I’ve been busy with NaNoWriMo this November, and I hope other writers will join me.
Something I’ve said (repeatedly) is that your first draft is allowed to be shit. It’s supposed to be. Crap writing. Take shortcuts. Use your adverbs. Whatever. Just get it out on paper. Because when you revise, you’ll see your shortcuts and you’ll fix them. Anything your character knew? They’ll show it instead. Those adverbs? You’ll turn them into description later. The point is to stop scrapping your first drafts and finish your work.
But don’t just take my word for it. Listen to Stephanie Perkins.
Sometimes the things that matter the most to us are the hardest things to actually do. Sometimes they matter so much that we never do them, because our fear of failure is stronger than our fear of not even trying.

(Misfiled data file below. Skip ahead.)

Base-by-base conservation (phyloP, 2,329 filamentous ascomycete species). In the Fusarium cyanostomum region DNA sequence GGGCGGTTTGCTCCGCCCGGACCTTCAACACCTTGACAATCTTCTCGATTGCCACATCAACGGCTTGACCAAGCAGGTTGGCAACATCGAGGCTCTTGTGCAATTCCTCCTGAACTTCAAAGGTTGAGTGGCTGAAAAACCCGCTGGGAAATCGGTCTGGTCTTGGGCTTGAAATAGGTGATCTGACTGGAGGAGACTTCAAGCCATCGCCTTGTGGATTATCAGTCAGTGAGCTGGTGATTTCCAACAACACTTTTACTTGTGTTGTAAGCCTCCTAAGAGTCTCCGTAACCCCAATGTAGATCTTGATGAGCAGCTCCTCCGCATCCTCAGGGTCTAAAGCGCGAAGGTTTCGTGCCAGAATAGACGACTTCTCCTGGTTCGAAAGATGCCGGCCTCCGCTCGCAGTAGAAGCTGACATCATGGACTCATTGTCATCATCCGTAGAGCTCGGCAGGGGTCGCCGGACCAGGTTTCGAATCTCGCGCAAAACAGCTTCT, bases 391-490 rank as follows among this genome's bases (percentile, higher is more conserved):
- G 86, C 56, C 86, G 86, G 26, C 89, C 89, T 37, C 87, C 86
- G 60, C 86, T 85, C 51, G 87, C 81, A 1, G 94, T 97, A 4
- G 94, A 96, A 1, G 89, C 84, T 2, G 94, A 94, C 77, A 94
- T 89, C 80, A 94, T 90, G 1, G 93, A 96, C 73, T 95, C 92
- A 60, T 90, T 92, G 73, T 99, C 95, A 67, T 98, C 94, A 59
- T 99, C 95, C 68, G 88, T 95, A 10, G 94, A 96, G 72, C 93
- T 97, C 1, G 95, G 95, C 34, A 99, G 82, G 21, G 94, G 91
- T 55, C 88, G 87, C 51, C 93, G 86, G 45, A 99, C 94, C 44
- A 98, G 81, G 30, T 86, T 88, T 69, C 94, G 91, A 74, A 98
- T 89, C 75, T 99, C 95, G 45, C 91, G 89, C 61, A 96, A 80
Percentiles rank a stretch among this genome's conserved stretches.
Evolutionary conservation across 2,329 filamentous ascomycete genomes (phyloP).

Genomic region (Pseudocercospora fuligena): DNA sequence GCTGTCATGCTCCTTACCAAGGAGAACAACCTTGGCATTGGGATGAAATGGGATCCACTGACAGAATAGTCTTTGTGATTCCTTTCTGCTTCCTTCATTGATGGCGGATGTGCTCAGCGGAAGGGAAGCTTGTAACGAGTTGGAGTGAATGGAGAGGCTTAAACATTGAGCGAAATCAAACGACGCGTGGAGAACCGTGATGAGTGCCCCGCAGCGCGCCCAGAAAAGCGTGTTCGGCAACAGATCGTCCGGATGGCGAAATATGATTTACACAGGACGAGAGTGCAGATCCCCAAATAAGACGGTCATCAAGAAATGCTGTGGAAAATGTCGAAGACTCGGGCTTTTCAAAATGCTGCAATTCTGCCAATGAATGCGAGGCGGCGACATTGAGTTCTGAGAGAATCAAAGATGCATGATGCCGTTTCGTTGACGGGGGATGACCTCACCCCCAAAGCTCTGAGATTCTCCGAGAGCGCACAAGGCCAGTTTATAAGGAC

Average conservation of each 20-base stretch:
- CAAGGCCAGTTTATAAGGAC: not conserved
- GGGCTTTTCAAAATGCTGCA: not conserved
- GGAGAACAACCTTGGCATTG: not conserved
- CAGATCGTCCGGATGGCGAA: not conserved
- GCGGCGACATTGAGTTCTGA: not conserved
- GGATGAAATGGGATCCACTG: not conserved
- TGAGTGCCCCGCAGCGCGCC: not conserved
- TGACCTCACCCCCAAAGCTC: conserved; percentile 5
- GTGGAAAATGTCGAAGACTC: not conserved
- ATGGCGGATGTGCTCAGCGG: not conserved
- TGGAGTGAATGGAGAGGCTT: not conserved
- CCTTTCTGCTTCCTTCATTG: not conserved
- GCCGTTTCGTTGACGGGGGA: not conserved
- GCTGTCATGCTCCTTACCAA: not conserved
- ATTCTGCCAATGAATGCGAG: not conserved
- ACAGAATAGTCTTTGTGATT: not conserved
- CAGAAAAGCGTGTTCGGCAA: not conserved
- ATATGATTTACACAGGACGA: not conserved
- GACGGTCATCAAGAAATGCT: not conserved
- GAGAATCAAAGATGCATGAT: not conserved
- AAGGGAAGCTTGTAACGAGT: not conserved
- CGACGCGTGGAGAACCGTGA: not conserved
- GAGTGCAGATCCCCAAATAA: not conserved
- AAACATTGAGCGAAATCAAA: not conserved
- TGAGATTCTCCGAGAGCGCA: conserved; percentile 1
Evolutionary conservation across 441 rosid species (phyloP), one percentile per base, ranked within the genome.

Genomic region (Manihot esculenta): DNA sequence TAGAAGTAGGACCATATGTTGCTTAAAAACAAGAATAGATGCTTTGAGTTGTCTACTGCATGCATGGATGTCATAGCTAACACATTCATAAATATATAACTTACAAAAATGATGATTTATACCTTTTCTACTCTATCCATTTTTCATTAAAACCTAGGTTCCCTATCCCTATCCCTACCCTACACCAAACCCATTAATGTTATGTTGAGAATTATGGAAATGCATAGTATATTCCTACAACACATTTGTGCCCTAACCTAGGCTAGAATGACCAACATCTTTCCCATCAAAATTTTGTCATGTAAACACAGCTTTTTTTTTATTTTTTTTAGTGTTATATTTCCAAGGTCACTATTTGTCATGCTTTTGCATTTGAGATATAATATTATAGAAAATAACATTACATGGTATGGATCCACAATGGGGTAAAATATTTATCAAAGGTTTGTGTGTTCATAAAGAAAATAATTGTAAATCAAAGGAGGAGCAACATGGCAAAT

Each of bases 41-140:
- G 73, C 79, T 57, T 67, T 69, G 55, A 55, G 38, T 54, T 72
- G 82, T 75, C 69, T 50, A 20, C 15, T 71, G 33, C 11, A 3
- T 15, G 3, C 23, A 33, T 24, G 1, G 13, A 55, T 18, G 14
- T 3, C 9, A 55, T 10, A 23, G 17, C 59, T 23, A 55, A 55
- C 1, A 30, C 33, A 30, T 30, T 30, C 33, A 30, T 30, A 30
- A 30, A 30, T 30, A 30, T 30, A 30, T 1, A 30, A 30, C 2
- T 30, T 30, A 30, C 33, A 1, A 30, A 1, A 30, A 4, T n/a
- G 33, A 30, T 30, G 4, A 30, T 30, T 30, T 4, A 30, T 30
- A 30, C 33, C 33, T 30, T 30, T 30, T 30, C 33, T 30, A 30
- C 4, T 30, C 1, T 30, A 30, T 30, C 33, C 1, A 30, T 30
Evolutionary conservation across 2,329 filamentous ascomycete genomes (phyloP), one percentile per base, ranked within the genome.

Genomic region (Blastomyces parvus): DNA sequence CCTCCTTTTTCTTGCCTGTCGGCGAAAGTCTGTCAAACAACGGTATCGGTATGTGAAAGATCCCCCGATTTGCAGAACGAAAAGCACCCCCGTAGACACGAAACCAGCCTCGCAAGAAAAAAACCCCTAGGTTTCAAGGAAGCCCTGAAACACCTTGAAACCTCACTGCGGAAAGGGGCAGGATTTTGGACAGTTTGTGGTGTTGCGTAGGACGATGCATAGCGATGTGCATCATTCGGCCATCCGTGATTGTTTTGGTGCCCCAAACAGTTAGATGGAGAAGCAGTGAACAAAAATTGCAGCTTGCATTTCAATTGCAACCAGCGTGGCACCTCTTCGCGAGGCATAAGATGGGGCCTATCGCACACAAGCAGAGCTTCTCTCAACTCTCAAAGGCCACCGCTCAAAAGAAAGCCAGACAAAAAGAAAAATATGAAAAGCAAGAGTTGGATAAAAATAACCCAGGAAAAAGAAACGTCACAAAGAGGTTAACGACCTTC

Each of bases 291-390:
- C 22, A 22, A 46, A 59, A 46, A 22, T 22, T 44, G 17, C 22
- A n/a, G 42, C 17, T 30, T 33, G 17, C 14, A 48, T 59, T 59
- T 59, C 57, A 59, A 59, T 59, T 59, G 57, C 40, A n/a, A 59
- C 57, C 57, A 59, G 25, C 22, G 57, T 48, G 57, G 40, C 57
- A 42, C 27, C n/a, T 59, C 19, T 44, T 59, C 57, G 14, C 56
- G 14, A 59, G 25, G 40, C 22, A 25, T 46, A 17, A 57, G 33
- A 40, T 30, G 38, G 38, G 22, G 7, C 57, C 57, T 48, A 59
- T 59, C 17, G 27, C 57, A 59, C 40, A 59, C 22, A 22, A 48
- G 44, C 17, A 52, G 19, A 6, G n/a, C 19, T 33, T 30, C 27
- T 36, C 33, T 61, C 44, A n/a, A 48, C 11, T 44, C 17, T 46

Before NaNoWriMo, I’d never finished a draft of a novel. I’d worked for seven years on an idea, and I only had seventy pages to show for it. My fear was growing. I was beginning to believe that I didn’t have the discipline necessary to become an author, and it was devastating.
I used to pooh-pooh NaNoWriMo: “How could anyone write good novel in a month?”
But I was missing the point. It isn’t about writing a good novel. It’s about writing a novel. It’s about finishing what you’ve started—a lesson I certainly still needed to learn. I signed up out of desperation. If I couldn’t write something with a beginning, middle, and end before December, I’d stop trying. I let go of my fear of writing a bad novel and used that pent-up energy to fuel the act of writing itself.
Here’s what I want you to know: The kindest thing you can do for yourself right now is to let go of this fear. Don’t worry about writing something bad. Just write.
Just write. Eventually, you’ll have a novel. You’ll have great ideas. Those ideas can be worked into visions. You can do this.